Interesting article. I didn’t know ulage in beer bottles affects quality and frankly don’t believe what he says. Magnums are better for ageing wine without a doubt but I don’t believe this about beer sizes as written here. One thing I know is in US alcohol is taxed based on size. The smaller the container the percentage tax is higher thus alcoholic beverage is cheaper per ounce as vessel size increases. American drinkers do have an affinity for counting alcohol consumed in quantities. Smaller container means the drinker is cooler and more macho by consuming more. I don’t know the whole story
The recent arrivalof a mini-keg of Newcastle Brown Ale in the Esquire offices (okay, a DraughtKeg, if we’re being picky about trademarks) prompted a discussion about beer. Specifically, about why it comes in such small packages. Standard volume in the U.S. isjust 12 ounces. You can get 8-ounce cans if you want. We’ve seen imported cans of Sapporono bigger than a Red Bull. And in St. Mary’s County, Maryland, you can buy all the 10-ounce Budweisers you want. (It’sa great story.)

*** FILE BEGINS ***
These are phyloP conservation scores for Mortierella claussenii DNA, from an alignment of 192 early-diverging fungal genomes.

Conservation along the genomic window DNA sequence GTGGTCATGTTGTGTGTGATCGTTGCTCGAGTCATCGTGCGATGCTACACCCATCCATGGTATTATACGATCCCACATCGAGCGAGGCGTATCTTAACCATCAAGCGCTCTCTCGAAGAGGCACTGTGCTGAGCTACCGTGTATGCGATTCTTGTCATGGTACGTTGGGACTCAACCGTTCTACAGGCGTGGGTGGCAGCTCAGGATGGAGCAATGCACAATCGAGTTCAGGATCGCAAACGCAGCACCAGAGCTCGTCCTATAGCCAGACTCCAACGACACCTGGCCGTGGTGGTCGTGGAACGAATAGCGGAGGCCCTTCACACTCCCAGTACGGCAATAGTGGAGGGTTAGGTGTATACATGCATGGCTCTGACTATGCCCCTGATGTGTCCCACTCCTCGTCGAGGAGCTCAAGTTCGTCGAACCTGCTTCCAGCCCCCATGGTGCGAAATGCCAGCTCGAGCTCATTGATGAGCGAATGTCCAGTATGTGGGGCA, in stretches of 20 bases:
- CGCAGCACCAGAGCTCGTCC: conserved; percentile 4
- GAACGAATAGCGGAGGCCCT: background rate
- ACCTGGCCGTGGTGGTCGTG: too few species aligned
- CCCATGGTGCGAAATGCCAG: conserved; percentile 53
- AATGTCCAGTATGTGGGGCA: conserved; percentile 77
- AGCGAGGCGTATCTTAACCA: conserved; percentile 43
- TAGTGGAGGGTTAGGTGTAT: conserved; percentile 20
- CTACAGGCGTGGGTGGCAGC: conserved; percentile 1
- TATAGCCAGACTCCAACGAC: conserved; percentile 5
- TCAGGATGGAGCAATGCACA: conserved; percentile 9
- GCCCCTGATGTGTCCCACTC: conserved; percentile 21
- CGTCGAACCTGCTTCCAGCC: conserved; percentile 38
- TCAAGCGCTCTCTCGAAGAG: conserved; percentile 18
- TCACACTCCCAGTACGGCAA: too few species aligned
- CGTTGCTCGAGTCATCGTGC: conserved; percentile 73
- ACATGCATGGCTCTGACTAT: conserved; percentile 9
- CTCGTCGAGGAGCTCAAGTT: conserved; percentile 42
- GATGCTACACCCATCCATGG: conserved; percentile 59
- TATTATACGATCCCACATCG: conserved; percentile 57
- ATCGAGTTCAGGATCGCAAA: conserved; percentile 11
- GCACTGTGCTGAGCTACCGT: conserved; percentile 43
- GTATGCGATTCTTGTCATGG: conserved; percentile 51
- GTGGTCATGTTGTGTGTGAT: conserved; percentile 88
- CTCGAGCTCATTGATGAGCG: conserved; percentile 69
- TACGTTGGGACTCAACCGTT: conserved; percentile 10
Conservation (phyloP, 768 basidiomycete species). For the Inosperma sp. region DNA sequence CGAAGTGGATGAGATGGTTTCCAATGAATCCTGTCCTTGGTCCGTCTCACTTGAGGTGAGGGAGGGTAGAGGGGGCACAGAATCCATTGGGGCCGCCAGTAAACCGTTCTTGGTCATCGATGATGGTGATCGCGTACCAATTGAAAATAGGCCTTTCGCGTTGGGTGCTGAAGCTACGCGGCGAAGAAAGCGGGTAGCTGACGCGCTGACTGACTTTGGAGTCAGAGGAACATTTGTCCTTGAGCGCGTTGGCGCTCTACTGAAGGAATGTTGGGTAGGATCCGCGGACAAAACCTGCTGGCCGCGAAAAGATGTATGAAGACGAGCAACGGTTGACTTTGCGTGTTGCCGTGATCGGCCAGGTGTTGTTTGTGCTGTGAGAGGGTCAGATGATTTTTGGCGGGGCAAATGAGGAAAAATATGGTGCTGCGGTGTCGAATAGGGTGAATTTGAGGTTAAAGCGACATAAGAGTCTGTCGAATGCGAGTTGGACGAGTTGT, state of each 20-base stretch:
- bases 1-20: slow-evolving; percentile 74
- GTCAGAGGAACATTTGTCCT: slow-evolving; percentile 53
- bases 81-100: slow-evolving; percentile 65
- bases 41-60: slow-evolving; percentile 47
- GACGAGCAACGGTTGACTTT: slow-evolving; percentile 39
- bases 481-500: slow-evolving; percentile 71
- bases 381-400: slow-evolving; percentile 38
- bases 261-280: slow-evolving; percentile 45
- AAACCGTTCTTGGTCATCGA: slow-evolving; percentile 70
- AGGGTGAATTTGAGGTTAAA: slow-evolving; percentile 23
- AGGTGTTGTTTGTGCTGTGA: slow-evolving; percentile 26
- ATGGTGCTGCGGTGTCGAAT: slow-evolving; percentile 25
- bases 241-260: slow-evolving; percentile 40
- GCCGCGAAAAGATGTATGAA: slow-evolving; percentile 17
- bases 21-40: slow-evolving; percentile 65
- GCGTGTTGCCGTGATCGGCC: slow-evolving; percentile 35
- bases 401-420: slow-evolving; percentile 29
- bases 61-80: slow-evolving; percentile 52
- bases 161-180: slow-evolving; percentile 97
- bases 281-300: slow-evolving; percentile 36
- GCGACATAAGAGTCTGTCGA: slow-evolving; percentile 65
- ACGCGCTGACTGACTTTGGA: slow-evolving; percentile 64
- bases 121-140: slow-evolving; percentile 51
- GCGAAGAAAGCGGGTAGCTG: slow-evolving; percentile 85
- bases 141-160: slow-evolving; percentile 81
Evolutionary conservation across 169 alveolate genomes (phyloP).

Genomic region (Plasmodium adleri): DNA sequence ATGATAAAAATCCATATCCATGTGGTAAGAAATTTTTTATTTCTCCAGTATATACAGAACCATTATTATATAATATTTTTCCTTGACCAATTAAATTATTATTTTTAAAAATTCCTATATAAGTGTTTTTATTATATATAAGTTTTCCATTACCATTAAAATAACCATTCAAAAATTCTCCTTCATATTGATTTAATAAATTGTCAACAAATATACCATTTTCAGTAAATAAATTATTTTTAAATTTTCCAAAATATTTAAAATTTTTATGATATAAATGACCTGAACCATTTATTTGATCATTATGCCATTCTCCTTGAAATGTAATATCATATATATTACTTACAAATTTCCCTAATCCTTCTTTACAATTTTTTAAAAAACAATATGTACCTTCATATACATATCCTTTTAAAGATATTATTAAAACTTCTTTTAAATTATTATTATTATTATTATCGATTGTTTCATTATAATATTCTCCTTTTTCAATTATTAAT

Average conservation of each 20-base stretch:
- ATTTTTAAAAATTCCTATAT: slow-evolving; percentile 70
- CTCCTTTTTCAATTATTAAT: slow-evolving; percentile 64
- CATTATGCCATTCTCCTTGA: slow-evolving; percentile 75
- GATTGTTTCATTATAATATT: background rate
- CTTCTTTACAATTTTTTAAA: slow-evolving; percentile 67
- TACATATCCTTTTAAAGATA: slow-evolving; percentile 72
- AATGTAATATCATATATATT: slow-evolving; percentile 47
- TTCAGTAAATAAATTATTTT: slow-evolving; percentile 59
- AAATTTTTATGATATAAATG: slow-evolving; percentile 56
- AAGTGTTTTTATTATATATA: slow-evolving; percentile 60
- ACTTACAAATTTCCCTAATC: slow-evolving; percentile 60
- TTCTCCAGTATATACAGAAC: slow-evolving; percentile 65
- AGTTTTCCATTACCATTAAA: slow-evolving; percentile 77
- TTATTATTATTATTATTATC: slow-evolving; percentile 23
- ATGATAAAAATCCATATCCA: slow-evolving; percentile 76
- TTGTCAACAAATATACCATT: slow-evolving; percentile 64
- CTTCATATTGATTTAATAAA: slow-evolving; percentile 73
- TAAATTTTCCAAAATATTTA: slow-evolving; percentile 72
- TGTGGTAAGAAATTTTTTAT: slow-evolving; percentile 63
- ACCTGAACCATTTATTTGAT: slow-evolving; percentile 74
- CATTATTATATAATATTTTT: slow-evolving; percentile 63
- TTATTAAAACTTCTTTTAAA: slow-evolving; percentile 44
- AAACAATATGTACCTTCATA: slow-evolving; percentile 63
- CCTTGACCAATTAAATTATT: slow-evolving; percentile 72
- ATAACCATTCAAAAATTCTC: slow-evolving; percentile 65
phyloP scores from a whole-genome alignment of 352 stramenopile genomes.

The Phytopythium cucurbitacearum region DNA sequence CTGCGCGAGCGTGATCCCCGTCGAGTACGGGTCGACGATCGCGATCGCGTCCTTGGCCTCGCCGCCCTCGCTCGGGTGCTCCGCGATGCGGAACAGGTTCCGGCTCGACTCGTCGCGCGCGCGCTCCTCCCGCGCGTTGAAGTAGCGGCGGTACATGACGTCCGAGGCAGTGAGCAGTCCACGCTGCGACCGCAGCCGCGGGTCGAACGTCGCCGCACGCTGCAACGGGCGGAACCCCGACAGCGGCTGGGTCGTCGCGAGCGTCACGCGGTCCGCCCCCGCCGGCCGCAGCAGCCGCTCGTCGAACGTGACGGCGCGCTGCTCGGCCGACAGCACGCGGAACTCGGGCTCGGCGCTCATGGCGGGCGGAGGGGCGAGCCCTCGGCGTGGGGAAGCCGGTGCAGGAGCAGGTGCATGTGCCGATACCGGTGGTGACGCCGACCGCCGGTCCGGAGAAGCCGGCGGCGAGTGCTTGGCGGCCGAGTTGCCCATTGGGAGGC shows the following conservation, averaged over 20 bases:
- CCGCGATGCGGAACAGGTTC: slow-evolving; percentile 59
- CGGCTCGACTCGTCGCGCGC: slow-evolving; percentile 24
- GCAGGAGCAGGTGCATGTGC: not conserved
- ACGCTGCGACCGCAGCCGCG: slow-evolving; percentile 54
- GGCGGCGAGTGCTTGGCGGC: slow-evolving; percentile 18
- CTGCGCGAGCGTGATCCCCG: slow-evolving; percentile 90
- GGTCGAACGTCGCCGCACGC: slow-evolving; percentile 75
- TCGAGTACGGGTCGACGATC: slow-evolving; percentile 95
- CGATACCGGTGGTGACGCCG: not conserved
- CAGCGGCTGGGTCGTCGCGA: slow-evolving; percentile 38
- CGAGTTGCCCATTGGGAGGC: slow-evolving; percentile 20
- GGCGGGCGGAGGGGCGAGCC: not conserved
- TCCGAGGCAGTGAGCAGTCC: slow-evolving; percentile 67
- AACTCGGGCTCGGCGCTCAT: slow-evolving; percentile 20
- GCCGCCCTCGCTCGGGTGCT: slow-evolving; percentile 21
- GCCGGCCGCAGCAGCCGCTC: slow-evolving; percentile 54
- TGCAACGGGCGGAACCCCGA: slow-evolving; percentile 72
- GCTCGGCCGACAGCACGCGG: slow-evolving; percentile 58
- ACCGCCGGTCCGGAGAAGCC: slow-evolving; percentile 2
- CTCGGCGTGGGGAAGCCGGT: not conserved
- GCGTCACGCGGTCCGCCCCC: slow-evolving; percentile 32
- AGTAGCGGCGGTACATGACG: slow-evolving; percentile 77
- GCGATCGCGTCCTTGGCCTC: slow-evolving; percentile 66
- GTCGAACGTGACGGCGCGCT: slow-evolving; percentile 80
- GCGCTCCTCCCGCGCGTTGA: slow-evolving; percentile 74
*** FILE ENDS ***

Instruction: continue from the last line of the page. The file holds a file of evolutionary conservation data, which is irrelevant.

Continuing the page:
Overseas, things are different. Bottles and cans start at afull imperial pintand go up from there. A lot of traditional brewers use 750-milliliter bottles — a wine bottle, that is, or, if bourbon’s your frame of reference, a fifth. And we here are huge fans of the half-gallongrowler.
The reason is simple: big packages make for better beer. More liquid and a lower proportion of air-to-liquid (air trapped in the neck of the bottle) means less oxidation of the flavorful stuff and more raw material for the happy forces of aging and bottle-conditioning to work on. This is something Champagne makers have known for generations — it’s why bubbly often comes in magnum bottles (1.5 liters, twice the standard size). So, your assignment for the weekend: buy a big bottle of something good. An imperial pint, at least. A growler if you can. Or, hell, anebuchadnezzarif you can find one.
If you do, please let us know.